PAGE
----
To address good value, €180 provides all race fees for the 9 races, berthing, boat lifts, car parking, very frequent shuttles back to the car for forgotten possessions and hats for the crew.  Contrast this with €260 or more for an equivalent Cowes entry for 7 races without berthing, lifts, parking, etc.  Hotel accommodation less than five minutes walk from the boat set us back €50 per evening.  Two beers, a steak, salad and chips in a nice restaurant set our budget back a chilling €18, and, no, we hadn’t made reservations a year in advance.  True, you have to get to Kiel, but with discount flights to Hamburg, Bremen or Lűbeck often running at £120 or less it looks competitive with public transport to Cowes.

Sure, there are some problems.  Three Musto dealers were of no use on a problem with Musto’s HPX gear, although Musto UK sorted it out gratis.  The committee boat tangled a start of one class with the finish of another, wasting an hour.  The tideless Baltic will never match the complexity of the Solent.  I think the final word on Kiel ought to go to old-timer Horst, who has seen the racing double in size over the last quarter of a century.  Asked about his plans for his 26th year, Horst said, “I couldn’t miss the best competition in all of Europe”.

So how did we do?  Well to use an old Irish expression, it took a lot of people to beat us.  We tried to help them by being too lazy to change up to the genoa when the breeze reduced in one race (age you know), or by diving overboard in disgust at having to take a 720 penalty (well, I may have not quite understood the German warning that the 720 was about to start).  Despite our best efforts, we placed a credible 15th against the 35 other youngsters.  More importantly, we placed our reservation for next year.

Michael Mainelli has been racing traditional craft and plastic boats with equal enjoyment for over 30 years.  He is a Royal Corinthian Yacht Club member and a committee member of the Thames Match.  Michael has been racing at Cowes since 1990, much of that in the Sigma 33 fleet.  Since 1996 Michael and his wife Elisabeth have owned S.B. Lady Daphne, see www.lady-daphne.co.uk or call (020) 7562-7656 or email michael_mainelli@zyen.com.


Racing With The Settees, The Kids, And A Roaring Fire

[originally published by “Yachting World,” IPC Media, Spring 2002 online]

Photo: Pre-race Manoeuvres, courtesy Marc Schlossman, www.marcschlossman.com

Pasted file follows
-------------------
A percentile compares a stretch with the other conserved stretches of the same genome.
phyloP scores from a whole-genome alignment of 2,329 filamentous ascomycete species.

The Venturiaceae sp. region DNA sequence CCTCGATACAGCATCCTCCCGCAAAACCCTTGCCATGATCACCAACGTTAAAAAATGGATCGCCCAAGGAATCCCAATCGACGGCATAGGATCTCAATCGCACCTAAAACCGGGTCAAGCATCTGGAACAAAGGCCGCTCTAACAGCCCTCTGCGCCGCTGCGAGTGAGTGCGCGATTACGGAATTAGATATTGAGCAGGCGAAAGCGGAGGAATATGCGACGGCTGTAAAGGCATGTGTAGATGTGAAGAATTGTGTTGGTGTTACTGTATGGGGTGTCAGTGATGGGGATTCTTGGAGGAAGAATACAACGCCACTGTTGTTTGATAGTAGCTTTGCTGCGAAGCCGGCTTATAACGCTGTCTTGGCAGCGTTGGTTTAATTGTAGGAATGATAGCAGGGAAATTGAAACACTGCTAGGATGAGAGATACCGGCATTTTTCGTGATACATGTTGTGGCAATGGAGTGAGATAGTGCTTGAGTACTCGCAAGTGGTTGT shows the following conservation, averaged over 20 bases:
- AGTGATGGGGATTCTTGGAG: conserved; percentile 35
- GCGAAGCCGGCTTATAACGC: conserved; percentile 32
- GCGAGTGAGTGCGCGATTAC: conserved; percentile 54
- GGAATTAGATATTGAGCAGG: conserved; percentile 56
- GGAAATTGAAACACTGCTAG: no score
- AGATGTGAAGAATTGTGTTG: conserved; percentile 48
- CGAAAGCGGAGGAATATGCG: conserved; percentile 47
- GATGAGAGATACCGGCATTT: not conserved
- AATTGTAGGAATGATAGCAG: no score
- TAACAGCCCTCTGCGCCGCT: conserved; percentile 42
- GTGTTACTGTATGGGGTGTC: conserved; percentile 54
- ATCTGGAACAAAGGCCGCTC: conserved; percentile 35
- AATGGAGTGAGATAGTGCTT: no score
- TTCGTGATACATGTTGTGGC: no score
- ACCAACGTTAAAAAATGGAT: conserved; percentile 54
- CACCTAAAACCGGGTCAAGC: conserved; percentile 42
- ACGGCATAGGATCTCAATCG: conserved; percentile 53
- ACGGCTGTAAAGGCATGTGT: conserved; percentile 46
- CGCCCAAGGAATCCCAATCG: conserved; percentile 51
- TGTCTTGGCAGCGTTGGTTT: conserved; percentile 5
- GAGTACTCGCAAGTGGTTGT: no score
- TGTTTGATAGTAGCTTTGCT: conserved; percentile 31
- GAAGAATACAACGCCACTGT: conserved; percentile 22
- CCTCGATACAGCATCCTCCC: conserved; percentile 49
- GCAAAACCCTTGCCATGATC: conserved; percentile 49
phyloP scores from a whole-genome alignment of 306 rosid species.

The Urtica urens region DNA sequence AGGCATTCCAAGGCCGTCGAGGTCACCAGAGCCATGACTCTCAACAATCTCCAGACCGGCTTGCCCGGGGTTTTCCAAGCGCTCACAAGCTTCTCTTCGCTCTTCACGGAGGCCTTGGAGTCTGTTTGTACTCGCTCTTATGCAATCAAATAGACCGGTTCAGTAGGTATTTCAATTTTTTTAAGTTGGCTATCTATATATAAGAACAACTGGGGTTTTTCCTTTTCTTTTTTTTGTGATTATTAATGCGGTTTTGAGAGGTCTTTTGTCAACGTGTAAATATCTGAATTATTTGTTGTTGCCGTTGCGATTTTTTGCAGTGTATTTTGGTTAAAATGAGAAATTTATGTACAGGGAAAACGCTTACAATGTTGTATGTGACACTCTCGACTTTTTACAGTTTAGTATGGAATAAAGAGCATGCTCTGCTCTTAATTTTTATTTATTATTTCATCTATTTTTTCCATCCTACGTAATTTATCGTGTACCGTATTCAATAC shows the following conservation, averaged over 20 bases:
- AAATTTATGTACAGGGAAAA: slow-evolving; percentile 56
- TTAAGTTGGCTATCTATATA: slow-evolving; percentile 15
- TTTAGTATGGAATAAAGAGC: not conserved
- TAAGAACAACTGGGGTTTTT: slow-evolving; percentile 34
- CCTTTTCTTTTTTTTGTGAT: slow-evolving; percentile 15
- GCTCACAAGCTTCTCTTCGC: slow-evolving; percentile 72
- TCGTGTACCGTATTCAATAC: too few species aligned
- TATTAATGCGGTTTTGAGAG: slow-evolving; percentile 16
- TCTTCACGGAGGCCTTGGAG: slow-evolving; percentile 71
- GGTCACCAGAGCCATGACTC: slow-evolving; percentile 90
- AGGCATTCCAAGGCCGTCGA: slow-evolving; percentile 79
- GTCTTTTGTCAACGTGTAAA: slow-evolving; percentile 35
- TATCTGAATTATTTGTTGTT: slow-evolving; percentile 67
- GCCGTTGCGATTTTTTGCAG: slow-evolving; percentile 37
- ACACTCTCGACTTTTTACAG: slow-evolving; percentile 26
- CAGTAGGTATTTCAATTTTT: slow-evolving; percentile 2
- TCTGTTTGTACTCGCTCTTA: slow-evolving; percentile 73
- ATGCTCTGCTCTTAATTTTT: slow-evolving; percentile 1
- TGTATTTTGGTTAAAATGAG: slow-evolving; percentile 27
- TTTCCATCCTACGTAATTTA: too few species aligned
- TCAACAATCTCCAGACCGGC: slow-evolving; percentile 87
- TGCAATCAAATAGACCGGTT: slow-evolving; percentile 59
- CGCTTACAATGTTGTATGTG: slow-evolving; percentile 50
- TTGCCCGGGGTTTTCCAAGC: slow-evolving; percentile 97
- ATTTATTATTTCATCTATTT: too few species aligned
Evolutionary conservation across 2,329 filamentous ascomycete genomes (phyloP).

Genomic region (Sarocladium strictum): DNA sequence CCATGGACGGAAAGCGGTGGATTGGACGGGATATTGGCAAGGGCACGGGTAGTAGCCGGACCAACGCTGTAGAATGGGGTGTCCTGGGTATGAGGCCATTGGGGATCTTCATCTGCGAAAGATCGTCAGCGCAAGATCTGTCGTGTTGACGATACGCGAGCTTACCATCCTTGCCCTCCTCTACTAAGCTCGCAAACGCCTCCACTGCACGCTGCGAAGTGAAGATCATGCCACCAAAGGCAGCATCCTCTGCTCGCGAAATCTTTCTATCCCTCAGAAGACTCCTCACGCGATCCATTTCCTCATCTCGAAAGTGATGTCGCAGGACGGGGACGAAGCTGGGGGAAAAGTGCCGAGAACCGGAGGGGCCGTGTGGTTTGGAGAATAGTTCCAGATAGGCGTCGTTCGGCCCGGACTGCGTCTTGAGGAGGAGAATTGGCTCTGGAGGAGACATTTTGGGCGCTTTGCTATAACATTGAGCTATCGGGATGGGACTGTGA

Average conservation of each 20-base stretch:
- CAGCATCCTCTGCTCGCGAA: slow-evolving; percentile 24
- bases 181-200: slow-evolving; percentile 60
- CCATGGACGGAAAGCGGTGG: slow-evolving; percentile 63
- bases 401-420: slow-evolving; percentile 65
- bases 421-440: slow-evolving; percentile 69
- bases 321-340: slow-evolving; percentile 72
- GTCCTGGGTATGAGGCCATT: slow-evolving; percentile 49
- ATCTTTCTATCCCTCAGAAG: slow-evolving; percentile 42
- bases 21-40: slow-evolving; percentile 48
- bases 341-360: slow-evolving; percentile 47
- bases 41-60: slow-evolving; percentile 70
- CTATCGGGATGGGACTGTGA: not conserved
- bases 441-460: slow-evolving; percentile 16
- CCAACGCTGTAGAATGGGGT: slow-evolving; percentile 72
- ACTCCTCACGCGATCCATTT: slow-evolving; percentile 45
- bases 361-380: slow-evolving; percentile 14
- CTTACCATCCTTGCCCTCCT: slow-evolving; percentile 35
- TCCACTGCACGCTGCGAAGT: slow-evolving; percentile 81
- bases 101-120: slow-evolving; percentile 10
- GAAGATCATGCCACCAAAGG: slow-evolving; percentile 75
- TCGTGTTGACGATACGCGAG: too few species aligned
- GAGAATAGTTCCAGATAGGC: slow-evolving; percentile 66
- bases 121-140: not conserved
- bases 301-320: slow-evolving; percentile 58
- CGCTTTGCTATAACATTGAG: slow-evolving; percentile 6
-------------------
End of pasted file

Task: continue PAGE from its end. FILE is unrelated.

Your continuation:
“Free the wang (sic)”, “keep the horse clear (ditto)”, “babies below (what?)” and “shall I serve lunch before the next tack (yes!)” are not the sort of phrases one expects to hear during a race.  However, this is fairly common racing patter in the midst of a barge match.  Races of enormous, graceful classic boats haven’t left Britain since last summer’s wonderful J-Class events; after 158 years Thames sailing barge matches are here to stay.  Many people don’t realise that the oldest continuous racing after the America’s Cup (1851) is the Thames Match every year from Gravesend round a mark off Southend and back (1863).

Sailing barge history is fascinating both economically and nautically.  Estimates of the number of barges built over the centuries range up to 10,000.  In 1910, there were 2,100 on the Merchant Navy Register, but numbers were declining such that at the end of World War I there were about 1,650 barges in trade and by the beginning of World War II only 600 remained.  The barges themselves contributed to this steep decline, having “dug their own graves” by carrying the materials which built the roads for the lorries which replaced them.  The last wooden barges were built in the 1920’s, the last steel barges in the 1930’s.  Today, there are about 45 remaining hulls but only about 20 Thames sailing barges are in race-able condition around the UK.  With a few charming exceptions such as the tiny barge Cygnet, Thames barges range from 50 to 100 tonnes and from 80 to 95 feet.

Thames sailing barge designs date from the seventeenth century when the English began modifying Dutch spritsail designs.  The spritsail rig consists of a mast with a permanent sprit (or boom) mounted at about 60 degrees vertical.  This contrasts with a gaff rig which is more like raising or lowering a telephone pole perpendicular to the mast for each sailing.  The permanent sprit, combined with some early, but efficient, winches gave the sailing barges their distinct advantage, an ability to carry around 200 tonnes of cargo with two crew (“a man, a boy and a dog”).  When this cargo is contrasted with, say, 200 ox carts and drivers, the advantages are clear.  When this trade is centred on the Thames, where tides can guarantee delivery less than 48 hours from Suffolk, Kent or Essex to London, these are the makings of a fantastic industry.  London was the only major European city other than Hamburg on a tidal river, and Hamburg didn’t control the Netherlands or Denmark while London could be fed by Suffolk, Kent and Essex.  Thames sailing barges were the only technology of the time capable of feeding a metropolis before the advent of the railways.  As late as 1903 a Joint Select Committee of Lords and Commons estimated that 75% to 80% of the whole traffic of London was carried by barges.